The second of the four coolest books published in the past few years is another oversized volume from Sunday Press Book — Sundays With Walt and Skeezix. It collects a number of Sunday pages from Frank King’s brilliant long-running strip Gasoline Alley,
one of the glories of American popular art. I’ve written before about the
series from Drawn and Quarterly Press which is reprinting the entire
run of the daily strip in a succession of handsome volumes — but the Sunday
pages are something else again.
In the daily strip, King created a narrative masterpiece graced with
many flights of visual invention, but in the color Sunday pages his
visual imagination grew much bolder — lyrical, almost abstract at
times. He looked at the Sunday page sometimes as an arena for the
wildest experimentation — to see just how far the expressive potential
of a comic strip might reach.
In the Sunday Press collection we can see these Sunday strips almost as
their first viewers did — in the same colors and in the same size.
It’s a measure of our culture’s descent into mediocrity and triviality
that no work of such ambition and grace now accompanies any daily
newspaper in the land, and certainly no cable news channel. It
used to be assumed that the visions of great popular artists ought to
be part of every American’s daily dose of media. Today only cheap
digital graphics and portentous musical jingles accompany the canned “news”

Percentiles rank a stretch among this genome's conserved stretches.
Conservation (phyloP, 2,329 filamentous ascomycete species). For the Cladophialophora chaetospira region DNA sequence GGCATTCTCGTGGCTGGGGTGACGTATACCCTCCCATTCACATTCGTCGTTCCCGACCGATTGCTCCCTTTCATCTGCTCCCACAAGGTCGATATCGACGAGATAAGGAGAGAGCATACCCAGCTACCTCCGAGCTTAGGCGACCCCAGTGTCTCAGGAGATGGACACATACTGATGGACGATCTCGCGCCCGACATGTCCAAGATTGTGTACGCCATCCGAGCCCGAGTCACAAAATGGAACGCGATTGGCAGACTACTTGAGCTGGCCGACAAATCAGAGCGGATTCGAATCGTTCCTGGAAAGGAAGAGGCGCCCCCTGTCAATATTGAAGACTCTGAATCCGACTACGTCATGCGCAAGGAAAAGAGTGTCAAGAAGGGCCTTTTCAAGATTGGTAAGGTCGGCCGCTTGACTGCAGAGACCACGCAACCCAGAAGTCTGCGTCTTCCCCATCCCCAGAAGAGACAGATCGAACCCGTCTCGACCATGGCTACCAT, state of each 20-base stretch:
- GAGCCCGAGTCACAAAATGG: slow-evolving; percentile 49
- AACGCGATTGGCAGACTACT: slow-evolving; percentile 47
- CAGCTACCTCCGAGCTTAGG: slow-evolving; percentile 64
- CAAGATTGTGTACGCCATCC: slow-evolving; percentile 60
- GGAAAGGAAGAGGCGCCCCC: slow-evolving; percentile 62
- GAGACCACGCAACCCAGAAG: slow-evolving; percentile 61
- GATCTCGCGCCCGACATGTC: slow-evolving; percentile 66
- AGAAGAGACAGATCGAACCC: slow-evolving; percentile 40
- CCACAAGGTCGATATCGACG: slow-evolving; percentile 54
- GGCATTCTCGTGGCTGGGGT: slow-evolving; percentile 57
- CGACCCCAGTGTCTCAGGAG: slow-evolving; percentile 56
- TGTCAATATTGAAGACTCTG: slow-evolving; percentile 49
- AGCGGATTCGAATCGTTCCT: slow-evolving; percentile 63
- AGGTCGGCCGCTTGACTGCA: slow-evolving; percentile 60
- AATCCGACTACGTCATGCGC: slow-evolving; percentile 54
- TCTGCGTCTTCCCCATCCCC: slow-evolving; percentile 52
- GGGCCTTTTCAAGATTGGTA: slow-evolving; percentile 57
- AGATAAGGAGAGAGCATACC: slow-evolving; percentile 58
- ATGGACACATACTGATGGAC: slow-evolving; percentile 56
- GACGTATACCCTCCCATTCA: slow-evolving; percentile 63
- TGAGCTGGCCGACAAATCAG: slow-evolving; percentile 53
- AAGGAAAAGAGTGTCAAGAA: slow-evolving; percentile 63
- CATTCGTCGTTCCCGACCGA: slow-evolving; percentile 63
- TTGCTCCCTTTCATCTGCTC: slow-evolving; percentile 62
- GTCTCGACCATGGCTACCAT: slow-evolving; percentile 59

doled out by the major media outlets.
Americans have never liked being spoon fed “culture” — meaning culture
that somebody decided was good for them. That was the beauty of
the comic strip — it was an art form so unpretentious, so vernacular
and casual, that Americans could consume it over breakfast or before
dinner without a trace of self-consciousness or social anxiety. But its
expressive range was almost limitless. We know that from the work
of artists like Frank King, who in their own quiet but audacious ways
tested its limits to the full.
You could read through these comics and weep that stuff this great used
to be thrown up on the porches of millions of Americans by
paperboys every Sunday morning — and isn’t anymore. Or you could read through them
and take heart at the fact that stuff this great could ever have been part of
American popular culture — and so might be again. Why not?
You can buy Sundays With Walt and Skeezix here.